Will Occupy activists get a fair trial?

Matthew Denney, who was arrested with dozens of others during Occupy Portland activities last fall, details the dirty tricks that prosecutors are employing against them.

OVER 70 criminal cases against Occupy Portland activists remain in limbo following continued attempts by the Multnomah County District Attorney's office to deprive defendants of the right to a jury trial and court-appointed legal counsel.

Over the past several months, prosecutors have specifically sought to avoid allowing defendants to exercise such rights by repeatedly changing the charges filed against them.

At a hearing held April 30, the head of Multnomah County's misdemeanor trial unit, Jeff Howes, admitted under cross-examination that charges against several Occupy Portland defendants were dismissed and refiled as traffic violations in order to avoid the terms of a February ruling by Multnomah County District Judge Cheryl Albrecht. That ruling had given court-appointed counsel and the right to a jury trial to defendants who were initially arrested and charged with Class A or B misdemeanors, later refiled as Class A violations.

The cases in question cover several rounds of arrests stretching back to October 2011. In most cases, activists were arrested for peacefully occupying a public space or for participating in a peaceful protest. Many arrested activists--myself included--were initially charged with multiple misdemeanors upon arrest, such as disorderly conduct, interfering with a police officer or criminal trespass. Those charges were then reduced to misdemeanors charged as violations--and in many cases, multiple charges were reduced to one.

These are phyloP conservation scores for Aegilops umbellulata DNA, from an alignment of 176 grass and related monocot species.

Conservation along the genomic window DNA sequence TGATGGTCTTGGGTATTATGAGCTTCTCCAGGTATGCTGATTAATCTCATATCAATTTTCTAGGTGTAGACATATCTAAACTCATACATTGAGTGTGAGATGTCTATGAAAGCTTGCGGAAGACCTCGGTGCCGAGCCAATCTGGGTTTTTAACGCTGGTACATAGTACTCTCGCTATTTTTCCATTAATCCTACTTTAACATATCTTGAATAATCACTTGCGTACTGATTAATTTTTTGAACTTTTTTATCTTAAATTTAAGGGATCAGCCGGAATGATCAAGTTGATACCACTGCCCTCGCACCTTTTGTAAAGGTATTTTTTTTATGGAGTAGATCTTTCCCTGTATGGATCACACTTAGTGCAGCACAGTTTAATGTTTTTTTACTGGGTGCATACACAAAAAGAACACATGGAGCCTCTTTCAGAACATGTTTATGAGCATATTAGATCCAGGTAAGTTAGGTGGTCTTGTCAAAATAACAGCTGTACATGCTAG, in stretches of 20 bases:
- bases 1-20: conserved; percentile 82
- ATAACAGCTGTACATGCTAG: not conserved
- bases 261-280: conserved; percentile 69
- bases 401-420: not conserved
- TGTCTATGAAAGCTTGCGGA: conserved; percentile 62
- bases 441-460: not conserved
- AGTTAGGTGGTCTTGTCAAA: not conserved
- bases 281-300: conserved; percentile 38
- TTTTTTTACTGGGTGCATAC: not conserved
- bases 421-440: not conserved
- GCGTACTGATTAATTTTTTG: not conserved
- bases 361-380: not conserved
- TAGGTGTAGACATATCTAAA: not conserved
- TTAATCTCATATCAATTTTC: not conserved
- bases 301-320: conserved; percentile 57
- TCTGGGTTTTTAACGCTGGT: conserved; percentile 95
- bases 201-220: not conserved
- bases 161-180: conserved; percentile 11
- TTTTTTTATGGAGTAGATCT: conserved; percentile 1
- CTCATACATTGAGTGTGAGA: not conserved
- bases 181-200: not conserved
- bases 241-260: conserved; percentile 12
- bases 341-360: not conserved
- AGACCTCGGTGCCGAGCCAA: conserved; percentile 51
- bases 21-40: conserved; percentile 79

The legal saga for arrested activists began when the vast majority of arrestees chose to "plead out" of community court; pleading not guilty and declining the small sentences of community service that were offered in exchange for a guilty plea.

Volunteer attorneys organized by the Portland branch of the National Lawyers Guild and the ELK Law Krewe stepped in shortly after arraignments began to provide legal services to arrested activists, and were instrumental in securing the February ruling by Judge Albrecht. They have continued to win other victories, such as an April order requiring the release of Portland police documents relating to Occupy Portland, including documents containing reports from undercover officers or informants.

However, the April 30 hearing--held in front of dozens of Occupy defendants and supporters--highlighted the many legal obstacles that stand in the way of full legal rights for Occupy Portland activists.

First, Judge Albrecht's February ruling did not extend full legal rights to arrested activists who were initially charged with Class C misdemeanors, leaving many without counsel, despite the fact that they were arrested and detained in an identical fashion to those initially charged with Class A and B crimes. Many defendants, such as one who testified before the court, are low-income and would otherwise qualify for court-appointed counsel.

Secondly, the District Attorney has sought to eliminate those rights for everyone covered in the February ruling through the wholesale dismissal of Class A and B charges and the re-filing of those charges as "traffic violations" not covered by the ruling.

Finally, arguments to dismiss the charges under the broad free speech rights conferred by the U.S. and Oregon constitutions will not be heard until at least August due to a request for a delay by the District Attorney's office.

Judge Albrecht will issue a ruling on May 21 regarding the arguments raised on April 30. She will be deciding on whether the new "traffic violation" charges should be dismissed on the grounds of prosecutorial misconduct, and whether or not all defendants should be entitled to legal counsel and a jury trial. Her ruling will be absolutely essential for the defense of Occupy Portland activists; both the right to be heard by an impartial jury of our peers and adequate legal representation are minimal requirements for justice.

Our legal struggles set a precedent for those facing future charges as well. During May Day demonstrations, Portland police arrested 36 more individuals, including at least four undocumented students. The City of Portland may have chosen to criminalize dissent, but they won't successfully prosecute it without a fight.